05/12/2022 – The US must raise its guard over China’s talent recruitment strategy

Posted on May 12, 2022



On April 29, China’s Politburo held a meeting to review the country’s national talent strategy under the 14th Five-Year Plan and discuss the economic situation. This offers us a glimpse into the course China has chartered to compete against the United States during Xi Jinping’s third term after the 20th Congress of the Chinese Communist Party (CCP) to be held this autumn.

Although the CCP began to implement its talent-building strategy in 2002, it is Xi who has branded it a “core pillar” for China to achieve global economic dominance. Last December, Qiushi, the CCP’s leading official theoretical journal, published a speech Xi delivered at the CCP’s Central Talent Work Conference in September 2021. In the speech, Xi laid out a strategy to make China a global talent and innovation hub, with a three-part timeline: by 2025, gather a large pool of strategic talent in key technology sectors, including first-class leaders and innovative teams in science and technology; by 2030, complete the formation of a system that can attract world-class talent and pioneers in critical and emerging technologies; and by 2035, gain a comparative advantage in international talent recruitment and become the world’s leading talent center.

The CCP believes that once the correct political line is set, China’s horde of ever-obedient cadres will be the determining factor for its success. Xi, a staunch follower of Mao Zedong’s communist politics, believes that China’s ability to ultimately “win” against the U.S. depends on whether it can overtake the United States’s lead in science and technology — which, in turn, boils down to winning the competition for talent. Xi recognizes that today’s society is marked by “changes unseen in a century” and that these unprecedented changes have given China the opportunity to rise swiftly as a dominant world power. He has brought the single-party state close to fulfilling its centenary goal of achieving the “Chinese dream of national rejuvenation” — a euphemism for China-centric dominance — if it can finish this last mile of “gather[ing] the brightest minds under heaven to serve China.”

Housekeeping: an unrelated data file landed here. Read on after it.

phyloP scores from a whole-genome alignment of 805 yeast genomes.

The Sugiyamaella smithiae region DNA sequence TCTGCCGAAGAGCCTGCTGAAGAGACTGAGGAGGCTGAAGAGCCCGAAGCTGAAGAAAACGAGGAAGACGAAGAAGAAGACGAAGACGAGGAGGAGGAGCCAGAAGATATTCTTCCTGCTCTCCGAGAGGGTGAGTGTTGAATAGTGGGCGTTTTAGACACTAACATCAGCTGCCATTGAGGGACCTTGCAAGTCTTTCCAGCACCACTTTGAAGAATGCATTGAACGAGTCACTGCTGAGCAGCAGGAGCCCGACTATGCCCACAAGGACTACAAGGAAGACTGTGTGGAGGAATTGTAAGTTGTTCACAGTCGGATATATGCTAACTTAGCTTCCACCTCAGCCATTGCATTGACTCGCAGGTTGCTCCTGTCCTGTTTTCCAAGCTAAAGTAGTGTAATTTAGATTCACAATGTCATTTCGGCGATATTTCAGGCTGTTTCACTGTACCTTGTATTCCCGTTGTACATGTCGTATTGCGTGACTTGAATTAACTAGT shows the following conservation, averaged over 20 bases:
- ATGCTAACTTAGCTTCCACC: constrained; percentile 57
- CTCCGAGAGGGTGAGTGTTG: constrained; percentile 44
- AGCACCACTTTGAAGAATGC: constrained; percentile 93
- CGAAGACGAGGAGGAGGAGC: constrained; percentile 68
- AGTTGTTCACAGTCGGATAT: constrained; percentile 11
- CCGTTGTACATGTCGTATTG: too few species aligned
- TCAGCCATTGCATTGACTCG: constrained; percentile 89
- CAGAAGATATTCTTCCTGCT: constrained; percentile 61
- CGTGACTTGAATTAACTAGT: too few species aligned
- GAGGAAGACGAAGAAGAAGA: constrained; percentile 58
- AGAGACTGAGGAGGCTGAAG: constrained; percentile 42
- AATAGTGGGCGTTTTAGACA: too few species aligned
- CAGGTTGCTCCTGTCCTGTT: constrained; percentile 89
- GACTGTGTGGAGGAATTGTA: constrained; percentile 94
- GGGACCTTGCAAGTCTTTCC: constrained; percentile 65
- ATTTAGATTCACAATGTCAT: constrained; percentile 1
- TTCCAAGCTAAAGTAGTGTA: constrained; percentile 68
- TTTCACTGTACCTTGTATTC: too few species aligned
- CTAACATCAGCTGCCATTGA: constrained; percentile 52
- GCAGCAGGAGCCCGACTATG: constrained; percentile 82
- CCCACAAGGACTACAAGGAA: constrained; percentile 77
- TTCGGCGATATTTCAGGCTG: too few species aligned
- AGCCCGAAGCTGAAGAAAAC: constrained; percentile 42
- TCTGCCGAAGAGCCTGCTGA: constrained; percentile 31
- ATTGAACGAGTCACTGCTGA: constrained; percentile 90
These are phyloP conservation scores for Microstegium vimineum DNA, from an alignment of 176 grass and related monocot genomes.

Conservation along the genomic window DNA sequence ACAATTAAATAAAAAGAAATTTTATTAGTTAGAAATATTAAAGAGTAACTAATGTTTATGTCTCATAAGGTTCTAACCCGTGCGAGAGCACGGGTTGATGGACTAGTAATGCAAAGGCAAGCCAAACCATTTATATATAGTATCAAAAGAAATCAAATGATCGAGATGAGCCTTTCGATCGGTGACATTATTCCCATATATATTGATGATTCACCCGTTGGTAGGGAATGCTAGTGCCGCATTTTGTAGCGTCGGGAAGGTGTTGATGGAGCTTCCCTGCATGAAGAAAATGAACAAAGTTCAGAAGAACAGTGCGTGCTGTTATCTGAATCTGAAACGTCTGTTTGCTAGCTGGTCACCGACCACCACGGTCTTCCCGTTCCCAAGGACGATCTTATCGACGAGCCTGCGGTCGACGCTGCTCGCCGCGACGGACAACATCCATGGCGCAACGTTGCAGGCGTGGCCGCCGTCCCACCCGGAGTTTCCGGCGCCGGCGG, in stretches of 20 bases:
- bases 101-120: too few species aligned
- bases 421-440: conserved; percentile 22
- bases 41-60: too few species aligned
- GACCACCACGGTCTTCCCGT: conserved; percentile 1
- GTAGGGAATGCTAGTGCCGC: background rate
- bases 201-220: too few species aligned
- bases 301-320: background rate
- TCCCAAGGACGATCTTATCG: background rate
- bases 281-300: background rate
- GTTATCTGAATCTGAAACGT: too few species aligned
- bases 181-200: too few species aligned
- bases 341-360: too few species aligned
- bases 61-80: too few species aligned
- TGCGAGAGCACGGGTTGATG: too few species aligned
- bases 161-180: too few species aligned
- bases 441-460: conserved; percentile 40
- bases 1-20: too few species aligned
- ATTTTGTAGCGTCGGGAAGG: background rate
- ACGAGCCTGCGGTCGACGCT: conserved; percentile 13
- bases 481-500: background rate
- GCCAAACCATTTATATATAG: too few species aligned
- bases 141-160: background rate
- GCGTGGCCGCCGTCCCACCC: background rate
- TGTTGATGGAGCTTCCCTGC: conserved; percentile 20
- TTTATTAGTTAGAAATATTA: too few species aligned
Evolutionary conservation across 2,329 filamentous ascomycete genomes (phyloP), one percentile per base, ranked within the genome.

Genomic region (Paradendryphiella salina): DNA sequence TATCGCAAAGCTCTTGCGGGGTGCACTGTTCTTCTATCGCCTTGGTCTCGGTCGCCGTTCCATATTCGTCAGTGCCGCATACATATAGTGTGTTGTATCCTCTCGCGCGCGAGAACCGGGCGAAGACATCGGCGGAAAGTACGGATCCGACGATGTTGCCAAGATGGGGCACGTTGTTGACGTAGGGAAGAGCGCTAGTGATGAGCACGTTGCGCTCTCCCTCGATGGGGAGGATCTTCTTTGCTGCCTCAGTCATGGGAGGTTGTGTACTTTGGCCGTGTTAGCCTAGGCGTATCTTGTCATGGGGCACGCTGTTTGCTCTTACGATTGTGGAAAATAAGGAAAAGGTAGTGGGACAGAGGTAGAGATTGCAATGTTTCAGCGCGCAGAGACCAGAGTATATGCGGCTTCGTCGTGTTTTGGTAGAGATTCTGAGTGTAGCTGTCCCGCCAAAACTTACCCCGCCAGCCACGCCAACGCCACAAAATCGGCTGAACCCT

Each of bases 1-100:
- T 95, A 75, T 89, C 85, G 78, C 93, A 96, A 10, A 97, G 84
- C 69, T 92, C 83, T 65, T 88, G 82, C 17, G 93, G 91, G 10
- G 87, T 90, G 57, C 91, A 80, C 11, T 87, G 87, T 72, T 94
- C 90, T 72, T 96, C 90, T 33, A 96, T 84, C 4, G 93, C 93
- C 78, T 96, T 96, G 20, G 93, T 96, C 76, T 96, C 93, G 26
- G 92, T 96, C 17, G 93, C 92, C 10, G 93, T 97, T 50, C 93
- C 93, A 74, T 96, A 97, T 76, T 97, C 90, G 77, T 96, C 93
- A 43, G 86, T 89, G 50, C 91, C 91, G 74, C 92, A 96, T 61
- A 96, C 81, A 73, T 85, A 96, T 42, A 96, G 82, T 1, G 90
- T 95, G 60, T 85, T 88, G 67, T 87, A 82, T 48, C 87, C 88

For the free world, the grave danger of Xi’s talent strategy is that China aims to reshape the global talent recruitment and retention landscape to achieve its ultimate goal of world dominance. Beijing uses the so-called “whole national system,” meaning pooling together China’s state power and resources, to implement the strategy. If China succeeds, talent recruited from the U.S. and other Western countries will provide not only a sustained technology transfer but also disruptive innovations that will enable China to surpass the U.S. economically, technologically and militarily.

The U.S. government must recognize that China’s talent recruitment ambitions are not merely aimed at strengthening the totalitarian state’s economy and workforce; they also constitute an aggressive effort to replace America’s global leadership. The Biden administration should formulate a more effective talent strategy, including adopting a more targeted immigration policy that appeals to the world’s best and brightest minds. Only then can the U.S. halt and reverse the ongoing brain drain and stop China from becoming a magnet that attracts and retains the world’s top talent.

Lianchao Han is vice president of Citizen Power Initiatives for China. After the Tiananmen Square Massacre in 1989, he was one of the founders of the Independent Federation of Chinese Students and Scholars. He worked in the U.S. Senate for 12 years as a legislative counsel and policy director for three senators.

Jianli Yang, a former political prisoner of China and a Tiananmen Massacre survivor, is founder and president of Citizen Power Initiatives for China and the author of “For Us, The Living: A Journey to Shine the Light on Truth.”

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